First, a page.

37 of 43 people found the following review helpful
Interesting eyewitness accounts,
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This review is from: Stalingrad  [DVD] (DVD)
I'd like to state, because some people might find it relevant, that this is the English version of an originally German television documentary by Guido Knopp, the "house historian" of the 2nd state TV channel in Germany (ZDF). This fact is not mentioned in the product description nor anywhere on the DVD cover itself.
I wouldn't have bought the DVD if I had known.
Luckily though, the documentary, or at least this English version, isn't bad.
This being a German production, the focus is clearly on the experiences of the German soldiers, with some Red Army soldiers and Stalingrad civilians receiving attention too. The Romanian, Hungarian, Italian, etc. troops only get a brief mention, and the Russian 'Hiwis' (who fought on the side of the Germans inside the 'Kessel') none at all.
Some minor issues I noticed were these.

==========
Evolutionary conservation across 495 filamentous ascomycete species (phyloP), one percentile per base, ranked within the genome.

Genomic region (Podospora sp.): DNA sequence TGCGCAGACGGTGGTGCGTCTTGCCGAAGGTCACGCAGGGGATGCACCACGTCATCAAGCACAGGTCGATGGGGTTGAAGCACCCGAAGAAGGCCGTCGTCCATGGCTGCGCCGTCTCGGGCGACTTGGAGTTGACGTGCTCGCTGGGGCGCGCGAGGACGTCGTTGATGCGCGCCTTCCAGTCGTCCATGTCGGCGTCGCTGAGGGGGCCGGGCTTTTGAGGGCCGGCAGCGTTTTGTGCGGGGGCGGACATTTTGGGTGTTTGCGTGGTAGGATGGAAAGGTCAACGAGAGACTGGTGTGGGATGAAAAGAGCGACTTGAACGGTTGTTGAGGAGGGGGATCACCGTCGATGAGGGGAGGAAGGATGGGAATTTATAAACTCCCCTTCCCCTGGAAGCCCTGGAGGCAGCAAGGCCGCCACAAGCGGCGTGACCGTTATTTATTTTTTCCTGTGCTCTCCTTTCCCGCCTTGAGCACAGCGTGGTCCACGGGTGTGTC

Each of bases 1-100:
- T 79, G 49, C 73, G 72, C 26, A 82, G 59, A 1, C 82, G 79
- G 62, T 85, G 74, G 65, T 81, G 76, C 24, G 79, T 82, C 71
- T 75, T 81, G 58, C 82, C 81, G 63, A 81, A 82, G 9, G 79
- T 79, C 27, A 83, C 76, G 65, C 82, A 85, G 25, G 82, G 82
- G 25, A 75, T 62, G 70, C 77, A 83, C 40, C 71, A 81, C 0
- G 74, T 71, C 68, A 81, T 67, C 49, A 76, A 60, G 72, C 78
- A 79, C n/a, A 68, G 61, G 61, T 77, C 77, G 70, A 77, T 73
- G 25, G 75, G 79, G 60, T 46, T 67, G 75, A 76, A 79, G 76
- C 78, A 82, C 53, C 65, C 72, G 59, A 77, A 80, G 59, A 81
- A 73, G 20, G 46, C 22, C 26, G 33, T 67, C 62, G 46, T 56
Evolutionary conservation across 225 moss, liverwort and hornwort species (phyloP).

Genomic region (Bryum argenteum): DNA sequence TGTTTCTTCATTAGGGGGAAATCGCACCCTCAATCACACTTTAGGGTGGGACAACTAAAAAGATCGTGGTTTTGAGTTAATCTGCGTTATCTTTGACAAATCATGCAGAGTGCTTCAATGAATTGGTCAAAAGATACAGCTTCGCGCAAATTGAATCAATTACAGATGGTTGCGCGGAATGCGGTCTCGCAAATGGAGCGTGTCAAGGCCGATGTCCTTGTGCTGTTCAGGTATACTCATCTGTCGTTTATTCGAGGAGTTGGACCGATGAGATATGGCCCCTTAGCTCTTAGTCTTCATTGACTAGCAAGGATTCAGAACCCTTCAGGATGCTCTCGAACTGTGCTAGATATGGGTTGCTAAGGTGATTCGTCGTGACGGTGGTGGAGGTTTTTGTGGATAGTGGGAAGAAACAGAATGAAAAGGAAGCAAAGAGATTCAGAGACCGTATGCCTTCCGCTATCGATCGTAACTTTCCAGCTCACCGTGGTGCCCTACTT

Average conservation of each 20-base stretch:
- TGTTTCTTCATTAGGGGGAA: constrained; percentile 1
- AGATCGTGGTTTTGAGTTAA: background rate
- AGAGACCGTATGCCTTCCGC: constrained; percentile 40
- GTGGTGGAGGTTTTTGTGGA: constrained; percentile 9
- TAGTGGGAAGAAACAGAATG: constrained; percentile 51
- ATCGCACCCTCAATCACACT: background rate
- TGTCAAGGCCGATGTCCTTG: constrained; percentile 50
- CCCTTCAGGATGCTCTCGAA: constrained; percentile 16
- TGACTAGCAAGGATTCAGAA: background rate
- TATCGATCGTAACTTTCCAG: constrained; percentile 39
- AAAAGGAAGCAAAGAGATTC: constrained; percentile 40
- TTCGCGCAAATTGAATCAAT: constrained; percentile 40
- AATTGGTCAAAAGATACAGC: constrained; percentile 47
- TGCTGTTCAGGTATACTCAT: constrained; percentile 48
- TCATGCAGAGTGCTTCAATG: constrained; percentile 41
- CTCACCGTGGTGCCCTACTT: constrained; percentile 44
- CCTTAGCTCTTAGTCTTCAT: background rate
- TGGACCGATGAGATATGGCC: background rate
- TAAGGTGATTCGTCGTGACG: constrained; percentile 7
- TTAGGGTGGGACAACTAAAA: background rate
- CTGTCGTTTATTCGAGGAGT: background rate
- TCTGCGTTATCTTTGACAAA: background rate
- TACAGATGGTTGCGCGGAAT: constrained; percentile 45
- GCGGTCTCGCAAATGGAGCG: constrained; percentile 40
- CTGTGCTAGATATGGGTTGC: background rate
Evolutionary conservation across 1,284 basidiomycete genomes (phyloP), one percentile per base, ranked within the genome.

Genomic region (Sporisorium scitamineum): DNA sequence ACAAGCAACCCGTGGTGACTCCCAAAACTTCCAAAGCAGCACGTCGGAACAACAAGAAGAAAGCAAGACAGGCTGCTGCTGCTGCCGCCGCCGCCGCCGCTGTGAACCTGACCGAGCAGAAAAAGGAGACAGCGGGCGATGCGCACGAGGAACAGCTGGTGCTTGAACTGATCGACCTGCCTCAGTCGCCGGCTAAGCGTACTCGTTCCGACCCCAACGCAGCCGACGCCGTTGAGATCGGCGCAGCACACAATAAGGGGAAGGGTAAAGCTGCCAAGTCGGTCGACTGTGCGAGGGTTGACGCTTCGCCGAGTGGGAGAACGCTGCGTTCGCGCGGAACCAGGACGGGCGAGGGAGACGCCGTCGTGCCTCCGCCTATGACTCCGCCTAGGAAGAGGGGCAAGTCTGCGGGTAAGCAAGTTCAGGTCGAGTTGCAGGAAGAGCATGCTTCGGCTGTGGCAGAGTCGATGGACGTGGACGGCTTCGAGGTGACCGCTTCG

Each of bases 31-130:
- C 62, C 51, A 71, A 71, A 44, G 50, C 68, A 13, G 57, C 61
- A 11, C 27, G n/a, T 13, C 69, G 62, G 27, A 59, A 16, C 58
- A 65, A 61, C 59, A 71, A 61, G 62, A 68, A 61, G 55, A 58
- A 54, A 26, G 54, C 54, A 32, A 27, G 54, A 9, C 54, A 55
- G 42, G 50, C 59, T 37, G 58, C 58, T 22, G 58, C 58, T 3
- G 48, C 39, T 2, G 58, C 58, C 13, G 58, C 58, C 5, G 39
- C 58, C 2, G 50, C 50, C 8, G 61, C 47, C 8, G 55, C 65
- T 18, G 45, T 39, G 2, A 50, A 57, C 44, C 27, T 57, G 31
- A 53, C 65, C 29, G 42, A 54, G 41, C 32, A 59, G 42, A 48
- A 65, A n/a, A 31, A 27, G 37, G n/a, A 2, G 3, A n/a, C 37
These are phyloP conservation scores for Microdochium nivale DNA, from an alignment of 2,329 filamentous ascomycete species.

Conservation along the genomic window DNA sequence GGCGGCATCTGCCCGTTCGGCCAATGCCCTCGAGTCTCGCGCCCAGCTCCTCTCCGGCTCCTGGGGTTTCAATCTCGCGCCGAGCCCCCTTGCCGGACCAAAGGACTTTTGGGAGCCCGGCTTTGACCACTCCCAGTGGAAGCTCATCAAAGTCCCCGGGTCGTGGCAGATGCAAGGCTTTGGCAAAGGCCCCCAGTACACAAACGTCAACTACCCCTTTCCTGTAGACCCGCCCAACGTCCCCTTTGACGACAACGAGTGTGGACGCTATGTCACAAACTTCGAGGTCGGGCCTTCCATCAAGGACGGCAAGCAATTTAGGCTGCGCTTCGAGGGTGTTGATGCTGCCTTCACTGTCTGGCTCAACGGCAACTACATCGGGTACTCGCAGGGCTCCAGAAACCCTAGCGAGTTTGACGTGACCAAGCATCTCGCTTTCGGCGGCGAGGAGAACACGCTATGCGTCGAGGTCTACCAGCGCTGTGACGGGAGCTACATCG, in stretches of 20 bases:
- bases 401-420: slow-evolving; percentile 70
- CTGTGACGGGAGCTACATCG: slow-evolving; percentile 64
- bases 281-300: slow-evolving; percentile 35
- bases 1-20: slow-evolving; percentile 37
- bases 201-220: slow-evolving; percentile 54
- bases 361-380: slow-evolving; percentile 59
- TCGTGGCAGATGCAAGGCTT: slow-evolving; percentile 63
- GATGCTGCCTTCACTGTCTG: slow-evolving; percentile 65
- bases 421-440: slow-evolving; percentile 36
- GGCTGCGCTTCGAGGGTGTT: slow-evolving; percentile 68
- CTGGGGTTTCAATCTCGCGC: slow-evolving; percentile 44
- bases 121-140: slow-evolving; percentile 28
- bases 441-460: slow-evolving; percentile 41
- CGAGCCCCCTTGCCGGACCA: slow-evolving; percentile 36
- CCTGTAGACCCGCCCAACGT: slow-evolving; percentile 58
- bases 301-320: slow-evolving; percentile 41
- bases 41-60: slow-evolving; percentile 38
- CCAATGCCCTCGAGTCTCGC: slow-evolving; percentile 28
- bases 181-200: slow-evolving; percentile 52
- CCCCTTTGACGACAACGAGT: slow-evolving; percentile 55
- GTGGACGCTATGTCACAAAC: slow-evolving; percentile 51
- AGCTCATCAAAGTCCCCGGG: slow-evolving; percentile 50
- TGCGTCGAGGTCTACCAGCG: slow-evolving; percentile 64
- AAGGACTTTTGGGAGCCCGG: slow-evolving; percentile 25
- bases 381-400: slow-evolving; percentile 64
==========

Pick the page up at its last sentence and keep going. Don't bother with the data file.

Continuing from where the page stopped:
Towards the beginning it is reported that, even though most members of the Wehrmacht at the time were probably unaware of any atrocities that were being committed by Germans in the east, at least some of them must have known about them. That is because in August 1941 (!) a 6th Army division was resting near where SS-Einsatzgruppe 4a was operating. Now, that may well have been the case, but what has it got to do with the battle of Stalingrad?
Also, in a scene some time later, one can see a soldier with a Waffen-SS helmet. As far as I'm aware, there were no Waffen-SS units involved in the Stalingrad operation, so I wonder where that bit of footage comes from.
Towards the end of the documentary it is declared that Stalingrad was the decisive moment in World War II. This seems to imply that because they lost the battle for Stalingrad, the Germans in consequence also lost the war. Or in other words, after Stalingrad it was no longer possible for Germany to win the war. I don't think that's true. While it certainly was a huge disaster for the German army in many respects, there are just too many factors involved which make it impossible to attribute the surrender over two years later to this event with such confidence.
But overall, and within the scope of the medium, I find the documentary rather good.
It says on the packaging that the program "addresses above all the viewer's heart, and not only his mind", and the individual accounts of the survivors, some of whom, so many years later, are still overcome by their emotions when telling their stories, manage to do that very well.
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Initial post: 26 Sep 2012 18:14:25 BDT
Tony Howard says:
Critically informative. Thanks
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